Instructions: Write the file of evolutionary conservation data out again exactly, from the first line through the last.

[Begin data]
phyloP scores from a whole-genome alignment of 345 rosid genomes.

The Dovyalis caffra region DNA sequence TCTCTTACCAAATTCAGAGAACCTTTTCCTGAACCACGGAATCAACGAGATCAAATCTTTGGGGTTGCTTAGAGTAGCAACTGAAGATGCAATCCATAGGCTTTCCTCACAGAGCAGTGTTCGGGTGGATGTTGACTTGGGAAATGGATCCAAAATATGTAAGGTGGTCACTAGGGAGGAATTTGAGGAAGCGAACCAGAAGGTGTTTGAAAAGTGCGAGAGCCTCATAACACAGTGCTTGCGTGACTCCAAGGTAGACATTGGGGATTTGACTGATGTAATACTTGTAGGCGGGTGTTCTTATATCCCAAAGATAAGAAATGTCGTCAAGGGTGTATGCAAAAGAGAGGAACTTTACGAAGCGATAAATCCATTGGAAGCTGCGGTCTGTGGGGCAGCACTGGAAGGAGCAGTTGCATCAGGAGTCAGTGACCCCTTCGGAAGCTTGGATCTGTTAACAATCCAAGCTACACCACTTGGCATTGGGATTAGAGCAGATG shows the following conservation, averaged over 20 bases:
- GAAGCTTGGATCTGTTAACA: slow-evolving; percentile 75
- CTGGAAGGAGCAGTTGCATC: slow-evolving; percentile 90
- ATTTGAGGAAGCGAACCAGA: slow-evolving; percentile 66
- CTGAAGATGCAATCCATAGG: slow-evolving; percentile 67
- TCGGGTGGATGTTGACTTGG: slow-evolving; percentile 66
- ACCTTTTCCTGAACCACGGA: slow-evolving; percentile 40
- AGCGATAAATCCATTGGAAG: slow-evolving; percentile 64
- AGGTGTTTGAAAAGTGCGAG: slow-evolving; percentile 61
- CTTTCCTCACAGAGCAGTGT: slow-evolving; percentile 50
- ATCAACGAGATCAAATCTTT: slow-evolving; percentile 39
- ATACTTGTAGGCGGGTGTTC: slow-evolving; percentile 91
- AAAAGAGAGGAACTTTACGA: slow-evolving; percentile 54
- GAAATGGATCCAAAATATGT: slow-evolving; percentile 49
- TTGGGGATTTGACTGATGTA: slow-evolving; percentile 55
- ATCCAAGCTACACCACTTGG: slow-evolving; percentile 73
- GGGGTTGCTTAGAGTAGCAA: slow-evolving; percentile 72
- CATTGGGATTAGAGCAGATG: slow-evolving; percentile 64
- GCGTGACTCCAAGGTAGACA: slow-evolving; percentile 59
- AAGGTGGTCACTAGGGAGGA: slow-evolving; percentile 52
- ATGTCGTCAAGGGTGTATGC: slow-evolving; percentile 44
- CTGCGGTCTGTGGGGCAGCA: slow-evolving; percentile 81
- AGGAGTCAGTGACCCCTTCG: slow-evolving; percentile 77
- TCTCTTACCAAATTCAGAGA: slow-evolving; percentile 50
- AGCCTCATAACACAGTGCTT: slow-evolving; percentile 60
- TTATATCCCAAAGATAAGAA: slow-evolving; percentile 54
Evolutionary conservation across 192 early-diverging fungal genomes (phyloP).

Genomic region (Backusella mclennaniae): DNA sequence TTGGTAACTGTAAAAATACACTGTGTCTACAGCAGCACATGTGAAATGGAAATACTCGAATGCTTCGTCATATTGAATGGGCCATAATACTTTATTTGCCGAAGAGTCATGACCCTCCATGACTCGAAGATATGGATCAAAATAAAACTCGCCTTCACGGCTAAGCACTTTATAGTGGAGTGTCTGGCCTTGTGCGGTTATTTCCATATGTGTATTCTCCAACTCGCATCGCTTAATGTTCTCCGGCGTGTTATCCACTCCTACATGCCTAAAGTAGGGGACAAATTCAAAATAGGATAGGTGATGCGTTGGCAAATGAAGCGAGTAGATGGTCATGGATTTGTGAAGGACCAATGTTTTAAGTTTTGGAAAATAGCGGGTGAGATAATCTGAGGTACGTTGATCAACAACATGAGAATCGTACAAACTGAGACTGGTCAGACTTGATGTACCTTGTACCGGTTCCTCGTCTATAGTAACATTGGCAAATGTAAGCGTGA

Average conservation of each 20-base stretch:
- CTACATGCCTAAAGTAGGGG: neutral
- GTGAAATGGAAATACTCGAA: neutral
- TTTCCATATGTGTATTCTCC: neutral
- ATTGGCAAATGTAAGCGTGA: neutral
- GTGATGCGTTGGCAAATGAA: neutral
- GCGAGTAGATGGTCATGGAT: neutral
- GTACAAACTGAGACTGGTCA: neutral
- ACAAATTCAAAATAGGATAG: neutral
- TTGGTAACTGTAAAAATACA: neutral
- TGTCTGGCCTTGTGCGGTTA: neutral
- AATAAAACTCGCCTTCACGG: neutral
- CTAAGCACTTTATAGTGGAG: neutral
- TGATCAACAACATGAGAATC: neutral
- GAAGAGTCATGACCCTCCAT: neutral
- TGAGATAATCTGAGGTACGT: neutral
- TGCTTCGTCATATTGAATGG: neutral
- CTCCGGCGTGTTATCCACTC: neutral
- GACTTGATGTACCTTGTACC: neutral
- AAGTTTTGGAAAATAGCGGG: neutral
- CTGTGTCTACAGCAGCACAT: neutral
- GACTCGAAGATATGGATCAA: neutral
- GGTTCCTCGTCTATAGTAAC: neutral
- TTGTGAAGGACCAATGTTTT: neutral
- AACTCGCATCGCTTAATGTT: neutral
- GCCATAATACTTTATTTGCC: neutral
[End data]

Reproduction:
phyloP scores from a whole-genome alignment of 345 rosid genomes.

The Dovyalis caffra region DNA sequence TCTCTTACCAAATTCAGAGAACCTTTTCCTGAACCACGGAATCAACGAGATCAAATCTTTGGGGTTGCTTAGAGTAGCAACTGAAGATGCAATCCATAGGCTTTCCTCACAGAGCAGTGTTCGGGTGGATGTTGACTTGGGAAATGGATCCAAAATATGTAAGGTGGTCACTAGGGAGGAATTTGAGGAAGCGAACCAGAAGGTGTTTGAAAAGTGCGAGAGCCTCATAACACAGTGCTTGCGTGACTCCAAGGTAGACATTGGGGATTTGACTGATGTAATACTTGTAGGCGGGTGTTCTTATATCCCAAAGATAAGAAATGTCGTCAAGGGTGTATGCAAAAGAGAGGAACTTTACGAAGCGATAAATCCATTGGAAGCTGCGGTCTGTGGGGCAGCACTGGAAGGAGCAGTTGCATCAGGAGTCAGTGACCCCTTCGGAAGCTTGGATCTGTTAACAATCCAAGCTACACCACTTGGCATTGGGATTAGAGCAGATG shows the following conservation, averaged over 20 bases:
- GAAGCTTGGATCTGTTAACA: slow-evolving; percentile 75
- CTGGAAGGAGCAGTTGCATC: slow-evolving; percentile 90
- ATTTGAGGAAGCGAACCAGA: slow-evolving; percentile 66
- CTGAAGATGCAATCCATAGG: slow-evolving; percentile 67
- TCGGGTGGATGTTGACTTGG: slow-evolving; percentile 66
- ACCTTTTCCTGAACCACGGA: slow-evolving; percentile 40
- AGCGATAAATCCATTGGAAG: slow-evolving; percentile 64
- AGGTGTTTGAAAAGTGCGAG: slow-evolving; percentile 61
- CTTTCCTCACAGAGCAGTGT: slow-evolving; percentile 50
- ATCAACGAGATCAAATCTTT: slow-evolving; percentile 39
- ATACTTGTAGGCGGGTGTTC: slow-evolving; percentile 91
- AAAAGAGAGGAACTTTACGA: slow-evolving; percentile 54
- GAAATGGATCCAAAATATGT: slow-evolving; percentile 49
- TTGGGGATTTGACTGATGTA: slow-evolving; percentile 55
- ATCCAAGCTACACCACTTGG: slow-evolving; percentile 73
- GGGGTTGCTTAGAGTAGCAA: slow-evolving; percentile 72
- CATTGGGATTAGAGCAGATG: slow-evolving; percentile 64
- GCGTGACTCCAAGGTAGACA: slow-evolving; percentile 59
- AAGGTGGTCACTAGGGAGGA: slow-evolving; percentile 52
- ATGTCGTCAAGGGTGTATGC: slow-evolving; percentile 44
- CTGCGGTCTGTGGGGCAGCA: slow-evolving; percentile 81
- AGGAGTCAGTGACCCCTTCG: slow-evolving; percentile 77
- TCTCTTACCAAATTCAGAGA: slow-evolving; percentile 50
- AGCCTCATAACACAGTGCTT: slow-evolving; percentile 60
- TTATATCCCAAAGATAAGAA: slow-evolving; percentile 54
Evolutionary conservation across 192 early-diverging fungal genomes (phyloP).

Genomic region (Backusella mclennaniae): DNA sequence TTGGTAACTGTAAAAATACACTGTGTCTACAGCAGCACATGTGAAATGGAAATACTCGAATGCTTCGTCATATTGAATGGGCCATAATACTTTATTTGCCGAAGAGTCATGACCCTCCATGACTCGAAGATATGGATCAAAATAAAACTCGCCTTCACGGCTAAGCACTTTATAGTGGAGTGTCTGGCCTTGTGCGGTTATTTCCATATGTGTATTCTCCAACTCGCATCGCTTAATGTTCTCCGGCGTGTTATCCACTCCTACATGCCTAAAGTAGGGGACAAATTCAAAATAGGATAGGTGATGCGTTGGCAAATGAAGCGAGTAGATGGTCATGGATTTGTGAAGGACCAATGTTTTAAGTTTTGGAAAATAGCGGGTGAGATAATCTGAGGTACGTTGATCAACAACATGAGAATCGTACAAACTGAGACTGGTCAGACTTGATGTACCTTGTACCGGTTCCTCGTCTATAGTAACATTGGCAAATGTAAGCGTGA

Average conservation of each 20-base stretch:
- CTACATGCCTAAAGTAGGGG: neutral
- GTGAAATGGAAATACTCGAA: neutral
- TTTCCATATGTGTATTCTCC: neutral
- ATTGGCAAATGTAAGCGTGA: neutral
- GTGATGCGTTGGCAAATGAA: neutral
- GCGAGTAGATGGTCATGGAT: neutral
- GTACAAACTGAGACTGGTCA: neutral
- ACAAATTCAAAATAGGATAG: neutral
- TTGGTAACTGTAAAAATACA: neutral
- TGTCTGGCCTTGTGCGGTTA: neutral
- AATAAAACTCGCCTTCACGG: neutral
- CTAAGCACTTTATAGTGGAG: neutral
- TGATCAACAACATGAGAATC: neutral
- GAAGAGTCATGACCCTCCAT: neutral
- TGAGATAATCTGAGGTACGT: neutral
- TGCTTCGTCATATTGAATGG: neutral
- CTCCGGCGTGTTATCCACTC: neutral
- GACTTGATGTACCTTGTACC: neutral
- AAGTTTTGGAAAATAGCGGG: neutral
- CTGTGTCTACAGCAGCACAT: neutral
- GACTCGAAGATATGGATCAA: neutral
- GGTTCCTCGTCTATAGTAAC: neutral
- TTGTGAAGGACCAATGTTTT: neutral
- AACTCGCATCGCTTAATGTT: neutral
- GCCATAATACTTTATTTGCC: neutral